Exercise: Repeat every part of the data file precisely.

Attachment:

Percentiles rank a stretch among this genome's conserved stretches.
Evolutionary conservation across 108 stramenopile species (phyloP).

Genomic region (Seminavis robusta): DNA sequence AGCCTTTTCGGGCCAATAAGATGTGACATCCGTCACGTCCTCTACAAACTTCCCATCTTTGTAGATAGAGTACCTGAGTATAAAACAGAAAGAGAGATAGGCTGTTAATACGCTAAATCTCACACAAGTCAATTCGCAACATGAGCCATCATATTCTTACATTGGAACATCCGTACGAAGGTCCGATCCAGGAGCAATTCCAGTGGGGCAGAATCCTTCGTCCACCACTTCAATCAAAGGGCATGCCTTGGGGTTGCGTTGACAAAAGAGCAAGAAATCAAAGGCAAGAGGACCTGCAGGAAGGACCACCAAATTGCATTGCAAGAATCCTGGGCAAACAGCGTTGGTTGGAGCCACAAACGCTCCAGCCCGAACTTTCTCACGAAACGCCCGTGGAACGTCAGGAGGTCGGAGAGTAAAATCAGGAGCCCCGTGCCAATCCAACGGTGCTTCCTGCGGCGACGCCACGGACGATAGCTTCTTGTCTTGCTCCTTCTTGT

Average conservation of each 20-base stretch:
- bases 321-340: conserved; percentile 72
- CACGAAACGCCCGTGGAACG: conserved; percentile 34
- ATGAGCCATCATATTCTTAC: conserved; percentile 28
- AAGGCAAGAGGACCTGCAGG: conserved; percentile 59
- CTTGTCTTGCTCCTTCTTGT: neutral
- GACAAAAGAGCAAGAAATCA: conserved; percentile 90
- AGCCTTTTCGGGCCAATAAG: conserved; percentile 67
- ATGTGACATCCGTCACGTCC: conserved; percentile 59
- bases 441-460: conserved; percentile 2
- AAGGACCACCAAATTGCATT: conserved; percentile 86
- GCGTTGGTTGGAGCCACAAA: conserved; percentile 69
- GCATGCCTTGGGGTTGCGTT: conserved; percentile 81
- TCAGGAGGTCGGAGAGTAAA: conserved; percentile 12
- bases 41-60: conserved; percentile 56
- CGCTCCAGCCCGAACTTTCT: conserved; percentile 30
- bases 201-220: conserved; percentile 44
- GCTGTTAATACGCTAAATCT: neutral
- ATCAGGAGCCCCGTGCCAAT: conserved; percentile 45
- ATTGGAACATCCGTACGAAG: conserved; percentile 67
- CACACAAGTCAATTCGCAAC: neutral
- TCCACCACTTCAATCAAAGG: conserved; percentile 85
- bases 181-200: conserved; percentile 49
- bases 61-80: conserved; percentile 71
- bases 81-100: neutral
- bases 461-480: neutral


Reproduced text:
Percentiles rank a stretch among this genome's conserved stretches.
Evolutionary conservation across 108 stramenopile species (phyloP).

Genomic region (Seminavis robusta): DNA sequence AGCCTTTTCGGGCCAATAAGATGTGACATCCGTCACGTCCTCTACAAACTTCCCATCTTTGTAGATAGAGTACCTGAGTATAAAACAGAAAGAGAGATAGGCTGTTAATACGCTAAATCTCACACAAGTCAATTCGCAACATGAGCCATCATATTCTTACATTGGAACATCCGTACGAAGGTCCGATCCAGGAGCAATTCCAGTGGGGCAGAATCCTTCGTCCACCACTTCAATCAAAGGGCATGCCTTGGGGTTGCGTTGACAAAAGAGCAAGAAATCAAAGGCAAGAGGACCTGCAGGAAGGACCACCAAATTGCATTGCAAGAATCCTGGGCAAACAGCGTTGGTTGGAGCCACAAACGCTCCAGCCCGAACTTTCTCACGAAACGCCCGTGGAACGTCAGGAGGTCGGAGAGTAAAATCAGGAGCCCCGTGCCAATCCAACGGTGCTTCCTGCGGCGACGCCACGGACGATAGCTTCTTGTCTTGCTCCTTCTTGT

Average conservation of each 20-base stretch:
- bases 321-340: conserved; percentile 72
- CACGAAACGCCCGTGGAACG: conserved; percentile 34
- ATGAGCCATCATATTCTTAC: conserved; percentile 28
- AAGGCAAGAGGACCTGCAGG: conserved; percentile 59
- CTTGTCTTGCTCCTTCTTGT: neutral
- GACAAAAGAGCAAGAAATCA: conserved; percentile 90
- AGCCTTTTCGGGCCAATAAG: conserved; percentile 67
- ATGTGACATCCGTCACGTCC: conserved; percentile 59
- bases 441-460: conserved; percentile 2
- AAGGACCACCAAATTGCATT: conserved; percentile 86
- GCGTTGGTTGGAGCCACAAA: conserved; percentile 69
- GCATGCCTTGGGGTTGCGTT: conserved; percentile 81
- TCAGGAGGTCGGAGAGTAAA: conserved; percentile 12
- bases 41-60: conserved; percentile 56
- CGCTCCAGCCCGAACTTTCT: conserved; percentile 30
- bases 201-220: conserved; percentile 44
- GCTGTTAATACGCTAAATCT: neutral
- ATCAGGAGCCCCGTGCCAAT: conserved; percentile 45
- ATTGGAACATCCGTACGAAG: conserved; percentile 67
- CACACAAGTCAATTCGCAAC: neutral
- TCCACCACTTCAATCAAAGG: conserved; percentile 85
- bases 181-200: conserved; percentile 49
- bases 61-80: conserved; percentile 71
- bases 81-100: neutral
- bases 461-480: neutral